The Perfect Cooking Method for Fish
Cooking fish at home can be simple and satisfying, without the stink. The key to cooking delicious and healthy fish at home is twofold:
1. Buy good quality fish
2. Cook at a low temperature
How to Buy Good Quality Fish
Buying fish doesn’t have to be an intimidating ordeal. Look for products that are Ocean Wise Certified or recommended by Monterey Bay Aquarium Seafood Watch. All of our seafood at Fresh City is recommended by Ocean Wise, meaning that the fish was raised and harvested in a sustainable way that ensures the long-term health of that species as well as the greater marine ecosystem.
When it comes to fish, fresh doesn’t always mean freshest. Look for fisheries that freeze fish at-sea, or flash-freeze such as Skipper Otto. It may seem counterintuitive, but flash-freezing a fish immediately after being caught locks in the freshness until you’re ready to cook. These frozen fish are often fresher than fresh, and a better value. On the other hand, if you are looking to buy freshly caught fish, ask the fish monger if you can take a whiff before buying. A freshly caught fish will have no fishy smell, it will instead smell a little earthy/briney like the ocean.
How to Cook Fish
Fish has a very small temperature range at which it’s considered “done”. When cooking at higher temps, such as when pan frying fish, minutes matter. A perfectly cooked fish can quickly turn to overdone in a matter of a minute or two when cooked over high heat. Pan frying fish over high heat often leads to oil-splattered stoves and lingering fish odors.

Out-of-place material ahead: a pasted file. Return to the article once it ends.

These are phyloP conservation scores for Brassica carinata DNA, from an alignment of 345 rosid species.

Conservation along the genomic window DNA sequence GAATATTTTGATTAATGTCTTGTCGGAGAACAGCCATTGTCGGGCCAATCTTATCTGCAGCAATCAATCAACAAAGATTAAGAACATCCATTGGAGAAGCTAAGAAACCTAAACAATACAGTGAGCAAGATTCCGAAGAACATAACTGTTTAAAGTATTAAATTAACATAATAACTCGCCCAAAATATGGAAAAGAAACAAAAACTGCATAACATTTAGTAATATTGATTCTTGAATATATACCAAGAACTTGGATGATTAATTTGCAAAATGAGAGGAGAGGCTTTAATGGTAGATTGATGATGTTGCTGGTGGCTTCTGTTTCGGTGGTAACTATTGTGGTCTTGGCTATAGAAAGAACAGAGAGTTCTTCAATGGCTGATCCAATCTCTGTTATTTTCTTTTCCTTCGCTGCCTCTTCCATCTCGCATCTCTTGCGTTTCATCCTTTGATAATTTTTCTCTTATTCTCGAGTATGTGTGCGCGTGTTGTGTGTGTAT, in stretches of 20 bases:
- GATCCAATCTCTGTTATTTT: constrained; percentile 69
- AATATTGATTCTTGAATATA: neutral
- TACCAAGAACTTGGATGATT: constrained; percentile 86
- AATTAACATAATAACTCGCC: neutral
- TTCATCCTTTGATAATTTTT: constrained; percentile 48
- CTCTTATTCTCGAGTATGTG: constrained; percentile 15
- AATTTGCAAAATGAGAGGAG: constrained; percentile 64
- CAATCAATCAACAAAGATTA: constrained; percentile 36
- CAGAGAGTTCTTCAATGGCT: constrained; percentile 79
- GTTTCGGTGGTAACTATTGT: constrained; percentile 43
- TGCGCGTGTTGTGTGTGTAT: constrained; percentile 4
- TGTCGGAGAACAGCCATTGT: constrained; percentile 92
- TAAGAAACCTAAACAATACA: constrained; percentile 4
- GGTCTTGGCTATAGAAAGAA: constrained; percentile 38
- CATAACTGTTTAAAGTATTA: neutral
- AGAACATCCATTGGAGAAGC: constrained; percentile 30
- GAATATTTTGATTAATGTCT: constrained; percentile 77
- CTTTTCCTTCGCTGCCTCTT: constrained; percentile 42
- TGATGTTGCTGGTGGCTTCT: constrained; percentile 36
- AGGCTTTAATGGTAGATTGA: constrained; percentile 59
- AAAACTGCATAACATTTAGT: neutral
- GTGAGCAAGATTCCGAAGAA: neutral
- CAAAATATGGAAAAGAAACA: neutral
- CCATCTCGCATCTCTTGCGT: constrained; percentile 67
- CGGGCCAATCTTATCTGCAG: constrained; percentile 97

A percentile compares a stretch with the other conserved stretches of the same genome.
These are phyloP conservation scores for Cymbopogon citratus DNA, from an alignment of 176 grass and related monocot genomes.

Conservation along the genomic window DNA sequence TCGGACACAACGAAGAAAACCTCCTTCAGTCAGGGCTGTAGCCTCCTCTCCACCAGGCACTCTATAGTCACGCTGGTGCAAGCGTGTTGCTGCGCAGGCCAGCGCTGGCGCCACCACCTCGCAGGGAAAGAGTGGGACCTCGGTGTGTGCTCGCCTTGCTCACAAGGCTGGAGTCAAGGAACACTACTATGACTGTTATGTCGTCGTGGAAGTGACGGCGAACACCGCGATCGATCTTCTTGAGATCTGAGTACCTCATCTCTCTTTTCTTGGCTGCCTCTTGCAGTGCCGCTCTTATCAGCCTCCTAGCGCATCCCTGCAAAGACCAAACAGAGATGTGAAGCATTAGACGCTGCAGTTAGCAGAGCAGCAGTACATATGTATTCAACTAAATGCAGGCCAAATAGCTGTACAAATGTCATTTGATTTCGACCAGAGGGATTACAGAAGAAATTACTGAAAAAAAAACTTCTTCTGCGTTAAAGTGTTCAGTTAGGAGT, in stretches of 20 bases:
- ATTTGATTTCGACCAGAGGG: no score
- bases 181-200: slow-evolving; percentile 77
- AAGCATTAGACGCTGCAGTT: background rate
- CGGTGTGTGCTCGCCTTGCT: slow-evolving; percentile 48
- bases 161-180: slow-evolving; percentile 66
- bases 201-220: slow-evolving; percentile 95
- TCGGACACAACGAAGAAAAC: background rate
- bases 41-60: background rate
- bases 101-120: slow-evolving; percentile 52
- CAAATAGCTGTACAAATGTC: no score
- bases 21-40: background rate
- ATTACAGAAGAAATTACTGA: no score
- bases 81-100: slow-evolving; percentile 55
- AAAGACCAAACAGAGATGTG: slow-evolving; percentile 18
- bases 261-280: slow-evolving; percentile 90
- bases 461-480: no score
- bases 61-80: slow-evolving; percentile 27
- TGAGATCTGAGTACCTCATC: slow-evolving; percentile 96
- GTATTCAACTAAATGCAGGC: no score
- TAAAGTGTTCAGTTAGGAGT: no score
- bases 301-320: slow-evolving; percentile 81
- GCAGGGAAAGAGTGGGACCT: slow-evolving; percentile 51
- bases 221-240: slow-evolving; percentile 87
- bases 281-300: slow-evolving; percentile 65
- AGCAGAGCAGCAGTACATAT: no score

Avoid the splattery mess and give yourself more wiggle room with cooking time by cooking fish low and slow in the oven. We recommender to cook your fish in a 300F oven, in a shallow baking/casserole dish with oil and seasonings (see below for our favourites). Depending on the size and thickness of your cut of fish, it might take anywhere between 10-30 minutes for your fish to be done. Although 30 minutes may seem like a relatively quick cooking time for dinner, it’s actually quite long for fish fillets. The lower cooking temperature ensures that you have me insurance against overcooking a fish, an extra minute won’t ruin dinner. The lower temperatures also mean less fishy smells, and a whole lot less to clean up. But cooking fish in the oven can often make the fish look less “done”, and mislead to home cooks to thinking the fish needs more cooking time. Be sure to check for doneness when the fish begins to lose it’s raw appearance and turn opaque.
How to Check if the Fish is Done Cooking
1. Insert an instant read thermometer in the thickest part of the fillet to check for doneness. While Health Canada has a blanket statement for all fish, which recommends the internal temp to be 158F, we find that will result in overcooked fish. We instead recommend to cook salmon to 125-130F, and most white fish to 130-135F.
2. Or use a metal cake tester, or a straightened paper clip to poke the fish in the thickest part of the fillet. Remove the tester and press it against your bottom lip. Does it feel warm? Then the fillet is done. If it still feels cool, return the fish to the oven to continue cooking.
3. Or try using the back of a spoon to gently press against the top of the fillet. The fish should flake or gently pull apart easily. If it stays in one piece, or you find yourself digging into the fillet with the spoon, return it to the oven to continue cooking.
Try Our Organic Meal Kits
Featuring Ocean Wise Recommended Fish